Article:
Each tile was hand-cast and hand-sanded at the China Boutique outside of Los Angeles. The tiles were repeatedly fired with rainbow luster as well as with the gold luster used for the names. The process of creating the Heritage Floor took over two years. Potential names were researched by over twenty members of The Dinner Party‘s research team, headed by Diane Gelon and Ann Isolde. Out of three thousand names compiled, 999 were selected, their inclusion decided on by three criteria: did the woman make a worthwhile contribution to society; had she attempted to improve conditions for women; did her life/work exemplify a significant aspect of women’s history or provide a role model for a more egalitarian society? The chosen Heritage Floor names correlate to each of the 39 place settings by commonality of experience, historic contribution, time period, and/or geography. The Heritage Floor serves as a visual representation of the vast contributions women have made to every aspect of history. Names of goddesses, mythological figures, religious figures, government leaders, entrepreneurs, writers, artists, musicians, actors, dancers, filmmakers, architects, scholars, historians, educators, military figures, athletes, physicians, scientists, explorers, philanthropists, activists, and suffragettes, primarily from western civilization, from prehistory to the 20th century, can be found on The Dinner Party‘s Heritage Floor.[2]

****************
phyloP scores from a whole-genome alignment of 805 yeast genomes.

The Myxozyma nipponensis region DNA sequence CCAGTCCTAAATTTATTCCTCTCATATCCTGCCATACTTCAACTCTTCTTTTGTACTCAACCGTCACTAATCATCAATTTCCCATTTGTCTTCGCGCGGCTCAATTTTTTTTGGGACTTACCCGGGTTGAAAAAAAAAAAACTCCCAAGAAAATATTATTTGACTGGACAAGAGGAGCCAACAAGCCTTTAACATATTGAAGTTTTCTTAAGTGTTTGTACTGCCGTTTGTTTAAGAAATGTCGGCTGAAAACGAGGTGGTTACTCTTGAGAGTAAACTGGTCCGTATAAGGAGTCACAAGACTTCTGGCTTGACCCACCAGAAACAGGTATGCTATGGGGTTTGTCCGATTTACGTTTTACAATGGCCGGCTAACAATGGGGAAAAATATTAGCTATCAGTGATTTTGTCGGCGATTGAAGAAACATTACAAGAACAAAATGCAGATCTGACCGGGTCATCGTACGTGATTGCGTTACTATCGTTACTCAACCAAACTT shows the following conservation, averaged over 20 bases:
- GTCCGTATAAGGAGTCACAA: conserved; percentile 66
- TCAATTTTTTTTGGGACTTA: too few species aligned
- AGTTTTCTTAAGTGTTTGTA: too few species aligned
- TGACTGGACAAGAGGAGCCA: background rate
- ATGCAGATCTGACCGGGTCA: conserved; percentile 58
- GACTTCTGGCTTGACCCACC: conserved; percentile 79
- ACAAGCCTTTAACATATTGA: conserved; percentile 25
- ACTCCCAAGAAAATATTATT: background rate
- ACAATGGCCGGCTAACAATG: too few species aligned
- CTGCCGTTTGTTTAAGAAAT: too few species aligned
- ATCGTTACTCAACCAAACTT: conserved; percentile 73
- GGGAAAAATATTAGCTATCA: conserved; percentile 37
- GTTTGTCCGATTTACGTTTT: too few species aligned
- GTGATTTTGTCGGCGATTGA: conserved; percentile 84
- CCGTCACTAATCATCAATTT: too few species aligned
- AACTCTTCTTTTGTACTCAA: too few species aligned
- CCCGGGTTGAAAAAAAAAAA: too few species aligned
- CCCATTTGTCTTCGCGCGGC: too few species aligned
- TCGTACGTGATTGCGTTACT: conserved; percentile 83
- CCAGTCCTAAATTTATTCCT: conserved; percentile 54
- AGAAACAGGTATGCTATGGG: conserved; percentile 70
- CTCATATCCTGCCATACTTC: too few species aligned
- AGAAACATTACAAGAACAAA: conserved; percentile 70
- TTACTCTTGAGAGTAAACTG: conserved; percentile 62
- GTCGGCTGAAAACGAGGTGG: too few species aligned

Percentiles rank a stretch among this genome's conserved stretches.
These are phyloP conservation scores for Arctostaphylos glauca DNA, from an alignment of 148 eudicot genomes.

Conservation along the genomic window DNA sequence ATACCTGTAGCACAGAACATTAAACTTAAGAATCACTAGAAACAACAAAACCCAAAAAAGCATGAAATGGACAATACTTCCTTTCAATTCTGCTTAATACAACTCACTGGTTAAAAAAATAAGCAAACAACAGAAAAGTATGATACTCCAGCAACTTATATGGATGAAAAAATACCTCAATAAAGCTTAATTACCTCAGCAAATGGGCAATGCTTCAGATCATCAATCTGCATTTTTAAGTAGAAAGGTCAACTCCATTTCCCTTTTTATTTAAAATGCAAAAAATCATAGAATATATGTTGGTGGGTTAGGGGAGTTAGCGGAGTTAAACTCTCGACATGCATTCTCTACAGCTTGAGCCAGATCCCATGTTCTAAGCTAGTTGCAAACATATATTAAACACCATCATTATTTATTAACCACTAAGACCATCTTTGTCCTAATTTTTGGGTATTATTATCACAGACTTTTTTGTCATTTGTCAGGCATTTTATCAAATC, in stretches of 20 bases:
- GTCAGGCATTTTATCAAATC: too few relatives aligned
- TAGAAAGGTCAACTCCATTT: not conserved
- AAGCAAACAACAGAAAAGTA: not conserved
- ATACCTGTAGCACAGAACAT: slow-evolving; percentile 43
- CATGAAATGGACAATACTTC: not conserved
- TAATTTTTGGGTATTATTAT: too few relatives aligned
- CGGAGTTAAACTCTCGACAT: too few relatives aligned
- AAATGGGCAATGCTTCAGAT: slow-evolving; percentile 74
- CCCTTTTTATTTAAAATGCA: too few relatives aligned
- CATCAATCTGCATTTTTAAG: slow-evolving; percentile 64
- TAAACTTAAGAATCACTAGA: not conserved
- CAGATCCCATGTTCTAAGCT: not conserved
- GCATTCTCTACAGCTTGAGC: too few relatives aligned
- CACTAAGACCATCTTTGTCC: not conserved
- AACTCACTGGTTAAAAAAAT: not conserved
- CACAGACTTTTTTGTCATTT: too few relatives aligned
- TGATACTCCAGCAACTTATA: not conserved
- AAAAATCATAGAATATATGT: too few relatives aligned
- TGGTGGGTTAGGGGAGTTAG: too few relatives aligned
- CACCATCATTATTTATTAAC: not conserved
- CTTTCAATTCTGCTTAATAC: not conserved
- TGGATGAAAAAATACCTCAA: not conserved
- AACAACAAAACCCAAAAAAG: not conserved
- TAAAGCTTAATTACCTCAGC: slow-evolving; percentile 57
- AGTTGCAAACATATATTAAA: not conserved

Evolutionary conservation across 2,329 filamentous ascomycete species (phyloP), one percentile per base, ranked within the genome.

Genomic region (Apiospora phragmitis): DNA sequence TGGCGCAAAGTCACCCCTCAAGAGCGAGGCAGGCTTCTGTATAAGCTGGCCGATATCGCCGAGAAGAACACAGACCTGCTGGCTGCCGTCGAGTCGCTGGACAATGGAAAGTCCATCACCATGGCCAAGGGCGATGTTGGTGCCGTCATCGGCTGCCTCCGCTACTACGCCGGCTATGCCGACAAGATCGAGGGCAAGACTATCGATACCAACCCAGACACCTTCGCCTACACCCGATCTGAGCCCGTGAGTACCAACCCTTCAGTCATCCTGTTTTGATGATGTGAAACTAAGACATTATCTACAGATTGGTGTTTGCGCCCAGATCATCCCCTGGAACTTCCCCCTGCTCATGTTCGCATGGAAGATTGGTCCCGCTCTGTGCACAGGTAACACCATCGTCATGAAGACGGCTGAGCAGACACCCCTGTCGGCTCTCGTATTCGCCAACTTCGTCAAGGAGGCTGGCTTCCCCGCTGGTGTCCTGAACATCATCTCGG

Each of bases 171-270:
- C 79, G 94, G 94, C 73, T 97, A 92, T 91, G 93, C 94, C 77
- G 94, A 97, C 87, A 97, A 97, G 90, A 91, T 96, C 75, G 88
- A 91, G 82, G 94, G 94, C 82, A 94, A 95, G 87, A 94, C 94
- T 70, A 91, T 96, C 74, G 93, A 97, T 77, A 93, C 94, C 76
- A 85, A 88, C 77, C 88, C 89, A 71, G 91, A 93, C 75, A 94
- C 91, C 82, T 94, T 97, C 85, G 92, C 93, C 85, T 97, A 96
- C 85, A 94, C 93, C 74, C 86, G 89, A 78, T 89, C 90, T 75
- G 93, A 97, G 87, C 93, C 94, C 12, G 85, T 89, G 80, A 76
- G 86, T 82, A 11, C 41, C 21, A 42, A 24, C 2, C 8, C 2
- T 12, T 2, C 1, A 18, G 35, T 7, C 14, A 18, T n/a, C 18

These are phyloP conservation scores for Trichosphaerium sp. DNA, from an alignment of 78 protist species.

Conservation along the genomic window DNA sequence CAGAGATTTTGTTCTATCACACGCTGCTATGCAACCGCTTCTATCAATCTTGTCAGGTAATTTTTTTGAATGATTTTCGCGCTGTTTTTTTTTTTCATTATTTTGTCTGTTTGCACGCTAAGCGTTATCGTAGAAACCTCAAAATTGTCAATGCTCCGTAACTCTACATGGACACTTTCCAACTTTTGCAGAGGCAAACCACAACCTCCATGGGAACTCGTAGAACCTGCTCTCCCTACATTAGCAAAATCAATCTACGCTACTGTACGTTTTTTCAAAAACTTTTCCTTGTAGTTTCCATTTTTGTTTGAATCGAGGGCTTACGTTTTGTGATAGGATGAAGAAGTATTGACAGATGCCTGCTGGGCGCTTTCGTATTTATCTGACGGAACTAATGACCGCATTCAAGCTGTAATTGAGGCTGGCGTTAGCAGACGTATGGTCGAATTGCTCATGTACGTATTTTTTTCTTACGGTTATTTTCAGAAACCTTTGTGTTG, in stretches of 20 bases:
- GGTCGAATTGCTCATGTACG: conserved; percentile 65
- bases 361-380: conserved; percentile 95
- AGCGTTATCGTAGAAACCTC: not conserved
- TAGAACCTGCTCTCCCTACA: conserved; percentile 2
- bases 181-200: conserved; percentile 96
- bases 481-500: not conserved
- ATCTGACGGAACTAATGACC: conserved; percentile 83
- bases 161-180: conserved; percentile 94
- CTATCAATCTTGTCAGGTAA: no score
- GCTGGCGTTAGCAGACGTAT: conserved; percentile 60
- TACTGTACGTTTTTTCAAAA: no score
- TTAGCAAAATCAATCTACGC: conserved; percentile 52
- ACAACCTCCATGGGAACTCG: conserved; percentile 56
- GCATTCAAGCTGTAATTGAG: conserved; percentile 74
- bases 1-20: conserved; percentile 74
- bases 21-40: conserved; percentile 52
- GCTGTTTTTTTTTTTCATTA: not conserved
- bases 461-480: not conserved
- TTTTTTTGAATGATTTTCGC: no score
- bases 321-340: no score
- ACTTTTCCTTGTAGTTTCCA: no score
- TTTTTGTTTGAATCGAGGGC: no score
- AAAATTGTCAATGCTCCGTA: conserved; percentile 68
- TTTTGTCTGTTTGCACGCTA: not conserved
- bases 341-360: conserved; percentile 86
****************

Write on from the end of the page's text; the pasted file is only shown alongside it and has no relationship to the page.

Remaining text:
Six woven banners serve as a procession, a welcome, into the dining room. The banners were created using the Aubusson tapestry technique after Chicago discovered that women were prohibited from using the high-warp looms at the height of the technique’s popularity during the Renaissance.

Woven into the banners are a series of phrases intended to convey Chicago’s vision for a equalized world, one in which women’s history and perspectives are fully recognized and integrated into all aspects of human civilization.[3]

Judy Chicago “pioneered Feminist Art and art education in the early 1970s.”[4] In the mid to late 70’s, her masterpiece, the Dinner Party, was created with the methodical research and dedicated help of hundreds of volunteers.[5] The interaction she’s set up to foster between visitor and work begins with this ushering in by the subtle messages of the banners, before one is confronted with the large, triangular dinner table which is shocking not only because of its size, but its shape:

When Chicago began thinking of historical precedents for the table, she was immediately drawn to Leonardo da Vinci’s The Last Supper, representing Christ at his last meal surrounded by his twelve disciples. As Chicago explained, “I became amused by the notion of doing a sort of reinterpretation of that all-male event from the point of view of those who had traditionally been expected to prepare the food, then silently disappear from the picture or, in this case, from the picture plane.”4

The Dinner Party makes noise about advocating for the surfacing of a lost history while at the same time maintaining a certain silence. Despite the ornateness, the empty plates and perfectly folded napkins give rise to a certain kind of emptiness. Though we can imagine hypothetical conversations that would take place here, the stillness and perfection are antithetical to a real dinner party where conversations overlap and the sounds of silverware provide the background noise. The tragedy itself of having prepared an elaborate party for guests who never show up becomes the party’s hostess. Chicago’s successful attempt to revitalize and so propel feminist history doesn’t go without this remembrance, and perhaps regret, for a past we can only do so much to fully resuscitate.

– Amie Zimmer

Images courtesy of the Brooklyn Museum